It was an early summer afternoon in 2000. I was already on a high after asking Christina to the junior prom, but little did I know the day would only get even better. My dad raised up his keys to his 1992 Cadillac Allanté; the metal hit a glint of the sun, blinding me slightly. And then the words I had always wanted to hear came out of his mouth: “Son, you can take the Caddy to the prom.” It was truly the greatest day of my life.
Luxury. Power. Style. All of it was about to be at my command. Many Cadillacs have come and gone since then, but very few of them have the awe-inspiring presence of the Allanté—not to me, and probably not to anyone else.
More than a decade before that fateful day, horns and a rousing tenor voice blared the arrival of the Allanté, the new spirit of Cadillac. From 1986 to 1993, General Motors’ luxury division used the Allanté as its means of putting the Mercedes SL in its place using plush comfort, European styling, middling V8 power and front-wheel drive. The bodies were designed and manufactured in Italy by Pininfarina then flown by jet airplane to Detroit for completion, making Allanté as seasoned a world traveler as its intended audience was.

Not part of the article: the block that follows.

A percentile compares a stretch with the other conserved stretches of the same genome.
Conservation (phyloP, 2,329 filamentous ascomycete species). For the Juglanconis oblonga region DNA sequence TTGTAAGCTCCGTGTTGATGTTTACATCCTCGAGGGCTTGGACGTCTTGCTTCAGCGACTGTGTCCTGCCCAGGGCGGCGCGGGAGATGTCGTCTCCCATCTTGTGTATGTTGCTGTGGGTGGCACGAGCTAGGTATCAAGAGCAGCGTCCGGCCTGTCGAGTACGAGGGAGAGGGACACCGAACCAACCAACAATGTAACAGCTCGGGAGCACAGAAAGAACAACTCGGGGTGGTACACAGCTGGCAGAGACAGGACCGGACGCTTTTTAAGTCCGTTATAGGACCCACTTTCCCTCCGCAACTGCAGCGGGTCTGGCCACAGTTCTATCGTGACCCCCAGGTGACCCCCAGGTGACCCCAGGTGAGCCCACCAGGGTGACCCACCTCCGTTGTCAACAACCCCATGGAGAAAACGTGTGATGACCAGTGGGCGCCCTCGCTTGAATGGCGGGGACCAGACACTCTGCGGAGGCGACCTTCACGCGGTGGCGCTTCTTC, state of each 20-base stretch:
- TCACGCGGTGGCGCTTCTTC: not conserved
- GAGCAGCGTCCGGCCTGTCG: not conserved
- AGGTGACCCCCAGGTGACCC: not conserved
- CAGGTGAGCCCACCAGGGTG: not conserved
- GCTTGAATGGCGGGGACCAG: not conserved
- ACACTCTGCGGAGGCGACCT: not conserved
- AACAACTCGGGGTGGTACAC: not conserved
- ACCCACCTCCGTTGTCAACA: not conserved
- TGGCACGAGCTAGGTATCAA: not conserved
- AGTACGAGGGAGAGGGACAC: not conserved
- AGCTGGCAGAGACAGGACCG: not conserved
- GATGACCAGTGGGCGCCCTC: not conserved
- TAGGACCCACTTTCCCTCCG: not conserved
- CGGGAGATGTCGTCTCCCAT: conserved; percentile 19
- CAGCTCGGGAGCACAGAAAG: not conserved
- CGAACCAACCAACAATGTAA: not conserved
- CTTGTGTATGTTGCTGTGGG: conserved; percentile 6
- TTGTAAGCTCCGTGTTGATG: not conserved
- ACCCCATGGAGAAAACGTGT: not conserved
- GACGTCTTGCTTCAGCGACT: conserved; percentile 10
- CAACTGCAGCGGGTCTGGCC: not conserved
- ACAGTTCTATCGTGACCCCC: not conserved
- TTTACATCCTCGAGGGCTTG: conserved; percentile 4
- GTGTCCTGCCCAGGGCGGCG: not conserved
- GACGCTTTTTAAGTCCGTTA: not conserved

The philistines didn’t appreciate it for what it was, perhaps because its price tag would put it well into the six-figure range in today’s dollars. Fools, all of them. My father knew true grand touring luxury when he saw it and he raised me right. Who cares if it wasn’t “successful” or “a good idea”? It was wonderful in its own way.
Flash forward to the year 2000. Driving to prom in the Euro Red two-seat soft-top convertible, with a 4.5-liter High Technology V8 engine pushing 200 horsepower and 270 ft-lb of torque, was truly the only way to get to the dance. The Pininfarina body blew my prom date and her mother out of the water when I came cruising up the driveway. When she got in the car, the ten-way Recaro leather seats cradled her comfortably.
The only way I felt that I could truly honor this awesome and bizarre car was to let Raphael Orlove write and voice a script for this installment of “Know This Car.”
Dad, this one was for you and the Allanté!